Dave sings 'Pump It Up' by Elvis Costello as the Bicycle Repair Man works his magic

Soon we’d made it onto the really quite glamorous Tyne promenade in Newcastle with a panoramic view of all the famous bridges (particularly the double decker).  Dave and Richard took a long while over their coffee after lunch.  Mainly because live cricket was on.  Paul pretended not to be bored.

Back onto the path and up to South Shields.  Not quite as rubbish as Dave makes out.  Mind you, the people on the Ferry could have been in the Bar Scene from Star Wars.  Up a steep hill on the South of the Tyne and we had reached Arbeia, the Roman fort marking the end of the journey.  A remarkably enthusiastic guide was energetically selling the place to us.  We did buy some genuine Roman Dr Pepper and Ice Cream from the shop before we pedalled back down to the ferry.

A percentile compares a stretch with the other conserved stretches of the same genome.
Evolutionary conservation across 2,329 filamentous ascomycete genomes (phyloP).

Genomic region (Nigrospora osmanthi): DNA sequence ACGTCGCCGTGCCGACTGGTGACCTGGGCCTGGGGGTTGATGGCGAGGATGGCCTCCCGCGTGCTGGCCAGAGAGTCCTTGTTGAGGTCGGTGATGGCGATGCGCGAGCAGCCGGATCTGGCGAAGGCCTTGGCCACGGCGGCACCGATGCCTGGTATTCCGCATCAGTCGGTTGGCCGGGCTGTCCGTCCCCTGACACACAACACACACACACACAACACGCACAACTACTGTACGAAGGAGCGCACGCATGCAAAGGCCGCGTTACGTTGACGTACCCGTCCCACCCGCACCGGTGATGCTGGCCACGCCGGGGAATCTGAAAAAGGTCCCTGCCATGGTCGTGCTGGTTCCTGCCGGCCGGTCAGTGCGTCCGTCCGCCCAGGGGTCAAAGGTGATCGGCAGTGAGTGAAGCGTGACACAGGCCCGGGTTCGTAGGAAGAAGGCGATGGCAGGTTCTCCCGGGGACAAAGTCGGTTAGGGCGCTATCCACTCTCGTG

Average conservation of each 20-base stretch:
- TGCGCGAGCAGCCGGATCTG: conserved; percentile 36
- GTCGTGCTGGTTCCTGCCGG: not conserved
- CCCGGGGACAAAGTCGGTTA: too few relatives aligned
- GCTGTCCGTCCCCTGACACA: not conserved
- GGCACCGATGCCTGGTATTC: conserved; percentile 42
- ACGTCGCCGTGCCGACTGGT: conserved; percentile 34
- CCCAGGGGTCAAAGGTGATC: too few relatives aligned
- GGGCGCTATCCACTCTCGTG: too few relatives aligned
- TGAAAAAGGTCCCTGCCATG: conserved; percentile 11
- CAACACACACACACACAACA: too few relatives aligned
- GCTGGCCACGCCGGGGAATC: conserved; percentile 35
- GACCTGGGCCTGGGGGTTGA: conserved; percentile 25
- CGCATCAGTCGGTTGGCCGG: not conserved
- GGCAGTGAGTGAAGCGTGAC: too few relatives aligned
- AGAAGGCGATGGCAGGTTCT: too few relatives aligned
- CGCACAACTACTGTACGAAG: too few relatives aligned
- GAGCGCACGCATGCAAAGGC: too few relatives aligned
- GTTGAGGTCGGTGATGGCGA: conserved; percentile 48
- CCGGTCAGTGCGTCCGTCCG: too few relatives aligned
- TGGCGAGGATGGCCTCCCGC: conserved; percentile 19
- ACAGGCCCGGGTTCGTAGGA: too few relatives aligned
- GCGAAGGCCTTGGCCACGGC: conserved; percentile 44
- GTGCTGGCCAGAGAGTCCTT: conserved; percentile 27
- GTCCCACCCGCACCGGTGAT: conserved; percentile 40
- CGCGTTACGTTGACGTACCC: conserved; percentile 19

Unbelievably good condition for an 1800 year old fort

Back on the North side of the Tyne and heading East into an onshore wind that defined the word ‘Bracing’.  Up and down along the clifftop road towards Whitley Bay.  Mr and Mrs Stead were fortunately at home and Dave managed to persuade them to let us kip for the night.  Robert kindly gave me some alcohol and talked to me at length about cricket and tennis whilst we flipped between watching the test match and the Federer / Djokovic semi final at Roland Garros.  I thought I’d died and gone to Heaven.  I was even allowed to use the shower and then given some incredibly good food by Rhona.  I was starting to wonder why Dave ever left home.